950
    State:
    Oklahoma
    Just got my 9000BG in, spooled it up and took it snaggin yesterday. It's WONDERFUL! Can't think of a better snagging reel. I thought it would be harder to throw than my 7000, but I was wrong! I think it might be as easy if not easier to throw than the 7000. They're awsome, but JMO.
     
  18. cathouse

    cathouse New Member

    Messages:
    313
    State:
    NY
    Peewwee i'm sure you remember the days when guys would use a piece of leather to save those precious fingers when casting , sounds like this might be your answer now . I hope can help you just this once and thanks for all that youve done .
     
  19. peewee williams

    peewee williams New Member

    Messages:
    3,111
    State:
    Pembroke,Georgia
    Thanks.I am honored by your post.Yes I am familiar with the various leather flaps and thumb guards.It is just that after reading post # 11,I realize that there must be some methods that I am not familiar with.Thumbing a spool of braid and clamping down on braided line with your hand instead of using your drag for large fish will destroy the flesh in contact with the line unless your hand is a prothesis.Even then,it will damage and eventually destroy a prothesis much as it does rod guides unless it is made of a very special and unusual materials.To me there is a secret there somewhere as flesh and even steel will be damaged by such contact.I am hoping that the knowledge could help me.I will be the first to admit that I cannot figure out how to do it without physical damage.I am very familiar with the callused thumbs and hands used for control when casting and also to apply pressure to the reel for added drag on the mooching or outher reels.I am not familiar with any flesh tough enough to be used in place of a drag in direct contact with braid.Thanks.I love you Brothers and Sisters,peewee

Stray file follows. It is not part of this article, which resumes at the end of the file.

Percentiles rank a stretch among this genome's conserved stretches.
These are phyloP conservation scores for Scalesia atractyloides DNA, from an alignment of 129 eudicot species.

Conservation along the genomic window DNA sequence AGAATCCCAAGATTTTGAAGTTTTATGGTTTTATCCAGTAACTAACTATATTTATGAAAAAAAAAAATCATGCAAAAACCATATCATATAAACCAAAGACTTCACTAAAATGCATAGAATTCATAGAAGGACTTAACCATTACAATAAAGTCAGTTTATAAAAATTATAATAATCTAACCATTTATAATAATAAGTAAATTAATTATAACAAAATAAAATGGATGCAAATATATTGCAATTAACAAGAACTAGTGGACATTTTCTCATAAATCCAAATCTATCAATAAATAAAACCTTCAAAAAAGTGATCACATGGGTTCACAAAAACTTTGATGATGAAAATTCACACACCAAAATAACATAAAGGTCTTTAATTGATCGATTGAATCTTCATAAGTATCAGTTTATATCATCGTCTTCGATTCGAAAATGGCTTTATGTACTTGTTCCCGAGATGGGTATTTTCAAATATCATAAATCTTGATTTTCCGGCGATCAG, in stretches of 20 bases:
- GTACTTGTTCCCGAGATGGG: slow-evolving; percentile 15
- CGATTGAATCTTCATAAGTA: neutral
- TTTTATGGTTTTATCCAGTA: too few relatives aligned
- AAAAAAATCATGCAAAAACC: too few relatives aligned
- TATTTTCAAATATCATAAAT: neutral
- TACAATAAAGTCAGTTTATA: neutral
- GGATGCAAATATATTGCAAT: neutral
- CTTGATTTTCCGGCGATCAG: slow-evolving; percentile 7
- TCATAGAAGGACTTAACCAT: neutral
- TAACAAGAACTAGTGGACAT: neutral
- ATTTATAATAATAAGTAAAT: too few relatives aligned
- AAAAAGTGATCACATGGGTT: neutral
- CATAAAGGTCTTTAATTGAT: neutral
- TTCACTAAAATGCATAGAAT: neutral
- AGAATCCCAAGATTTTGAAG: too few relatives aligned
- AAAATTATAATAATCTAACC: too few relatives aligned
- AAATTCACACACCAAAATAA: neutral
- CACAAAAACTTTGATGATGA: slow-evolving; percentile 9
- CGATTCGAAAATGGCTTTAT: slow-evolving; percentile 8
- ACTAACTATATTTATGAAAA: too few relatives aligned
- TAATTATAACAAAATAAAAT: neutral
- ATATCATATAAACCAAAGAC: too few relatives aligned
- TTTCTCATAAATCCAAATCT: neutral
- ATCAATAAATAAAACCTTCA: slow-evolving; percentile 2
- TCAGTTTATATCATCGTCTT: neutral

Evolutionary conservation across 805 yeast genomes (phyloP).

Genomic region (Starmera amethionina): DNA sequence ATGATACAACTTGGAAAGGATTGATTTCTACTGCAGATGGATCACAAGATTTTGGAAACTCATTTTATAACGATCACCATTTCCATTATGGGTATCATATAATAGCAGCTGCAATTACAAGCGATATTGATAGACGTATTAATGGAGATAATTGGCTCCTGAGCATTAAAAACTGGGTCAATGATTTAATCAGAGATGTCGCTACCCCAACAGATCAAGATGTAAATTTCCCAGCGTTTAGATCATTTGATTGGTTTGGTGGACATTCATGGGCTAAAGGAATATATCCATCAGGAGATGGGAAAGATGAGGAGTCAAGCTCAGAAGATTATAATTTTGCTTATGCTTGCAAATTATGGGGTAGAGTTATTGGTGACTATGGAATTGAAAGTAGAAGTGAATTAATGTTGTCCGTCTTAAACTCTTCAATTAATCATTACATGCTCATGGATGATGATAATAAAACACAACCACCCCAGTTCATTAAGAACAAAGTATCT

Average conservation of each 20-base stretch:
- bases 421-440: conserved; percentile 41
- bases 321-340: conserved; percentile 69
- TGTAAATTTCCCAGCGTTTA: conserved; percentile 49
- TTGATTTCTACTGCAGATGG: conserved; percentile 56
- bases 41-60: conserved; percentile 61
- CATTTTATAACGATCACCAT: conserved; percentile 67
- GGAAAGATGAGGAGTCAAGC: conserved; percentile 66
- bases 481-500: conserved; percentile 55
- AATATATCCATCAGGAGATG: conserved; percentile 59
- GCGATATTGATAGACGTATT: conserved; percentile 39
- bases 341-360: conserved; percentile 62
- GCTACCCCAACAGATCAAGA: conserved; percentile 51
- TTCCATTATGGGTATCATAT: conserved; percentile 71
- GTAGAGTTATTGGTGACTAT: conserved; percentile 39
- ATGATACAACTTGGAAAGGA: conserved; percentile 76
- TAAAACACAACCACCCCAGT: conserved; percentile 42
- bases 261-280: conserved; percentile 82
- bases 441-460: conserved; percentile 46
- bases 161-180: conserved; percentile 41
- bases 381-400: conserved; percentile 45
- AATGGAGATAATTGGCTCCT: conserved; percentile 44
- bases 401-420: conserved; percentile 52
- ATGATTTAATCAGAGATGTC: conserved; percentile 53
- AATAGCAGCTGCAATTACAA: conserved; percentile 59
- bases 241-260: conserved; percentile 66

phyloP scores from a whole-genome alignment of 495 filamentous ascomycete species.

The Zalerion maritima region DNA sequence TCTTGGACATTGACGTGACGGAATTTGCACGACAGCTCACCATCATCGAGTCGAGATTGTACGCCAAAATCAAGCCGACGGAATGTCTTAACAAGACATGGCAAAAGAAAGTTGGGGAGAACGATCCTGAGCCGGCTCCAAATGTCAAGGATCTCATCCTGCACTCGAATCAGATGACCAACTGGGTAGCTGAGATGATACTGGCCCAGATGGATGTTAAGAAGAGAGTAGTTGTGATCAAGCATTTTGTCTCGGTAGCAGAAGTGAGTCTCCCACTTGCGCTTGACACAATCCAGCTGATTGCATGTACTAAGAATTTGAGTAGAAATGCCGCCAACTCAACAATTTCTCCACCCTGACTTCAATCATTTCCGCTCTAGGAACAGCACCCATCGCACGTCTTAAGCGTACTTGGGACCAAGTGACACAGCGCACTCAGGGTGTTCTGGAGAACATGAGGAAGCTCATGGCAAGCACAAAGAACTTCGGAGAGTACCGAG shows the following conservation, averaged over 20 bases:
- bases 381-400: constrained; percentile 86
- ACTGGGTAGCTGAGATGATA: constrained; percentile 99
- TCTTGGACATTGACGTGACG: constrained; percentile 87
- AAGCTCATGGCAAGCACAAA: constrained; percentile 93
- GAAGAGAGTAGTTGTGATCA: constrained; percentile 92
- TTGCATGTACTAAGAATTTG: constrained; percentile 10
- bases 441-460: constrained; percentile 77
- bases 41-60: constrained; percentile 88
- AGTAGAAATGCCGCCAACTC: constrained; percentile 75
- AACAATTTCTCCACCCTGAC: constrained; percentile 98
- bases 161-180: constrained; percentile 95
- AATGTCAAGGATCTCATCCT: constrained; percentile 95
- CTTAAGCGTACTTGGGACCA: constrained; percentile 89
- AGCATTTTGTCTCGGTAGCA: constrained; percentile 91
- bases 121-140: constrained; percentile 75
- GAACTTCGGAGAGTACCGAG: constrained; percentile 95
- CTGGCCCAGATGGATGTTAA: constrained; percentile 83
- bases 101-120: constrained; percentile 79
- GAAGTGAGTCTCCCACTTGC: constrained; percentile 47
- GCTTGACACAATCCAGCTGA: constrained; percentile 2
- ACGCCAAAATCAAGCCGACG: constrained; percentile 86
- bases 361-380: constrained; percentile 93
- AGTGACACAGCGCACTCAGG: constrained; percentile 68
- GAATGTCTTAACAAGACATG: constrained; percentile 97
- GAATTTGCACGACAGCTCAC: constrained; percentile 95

20. jtrew

    jtrew New Member

    Messages:
    4,404
    State:
    Little Rock, AR
    Peewee, another trick is to salvage old cotton gloves that have holes in one or two of the fingers. Cut off the fingers that are still good, slip them over your thumb (or finger, for a spinning reel), and keep it on with a rubber band. Just be careful not to get the rubber band so tight that it cuts off the circulation; it doesn't have to be tight to hold on the glove finger.

    Folks who have never used an electric retrieve reel tend to think of it as an electric winch. Having an electric retrieve doesn't make the reel a winch anymore than having a handle makes it a manual winch. It has little or no effect on the actual fishing---if anything, it makes the actual snagging a little more difficult, because it's easier to control the retrieve between snags with a manual retrieve. And it doesn't make fighting the fish any easier. What it does do is make reeling in afterward much faster and easier. This reduces the time between casts, allowing you to spend more time actually snagging. I've never used an electric reel for snagging, but I've used them a good bit bottom fishing in the Gulf of Mexico. When you get a good bite followed by nothing, obviously, you need to check your bait. Manually reeling in from 200' of water seems to take forever. If you're trying to catch fish, it comes down to how much time you can spend with a baited hook where the fish are, or with your snagging hooks actually being jerked through the water. If you can double that time, you've basically got twice as much fishing done. Don't get the idea that I don't enjoy being on the water, and being with friends, but that's not fishing, that's taking it easy and socializing. When I get around to actually putting hooks in the water, I want to maximize my chances of catching fish.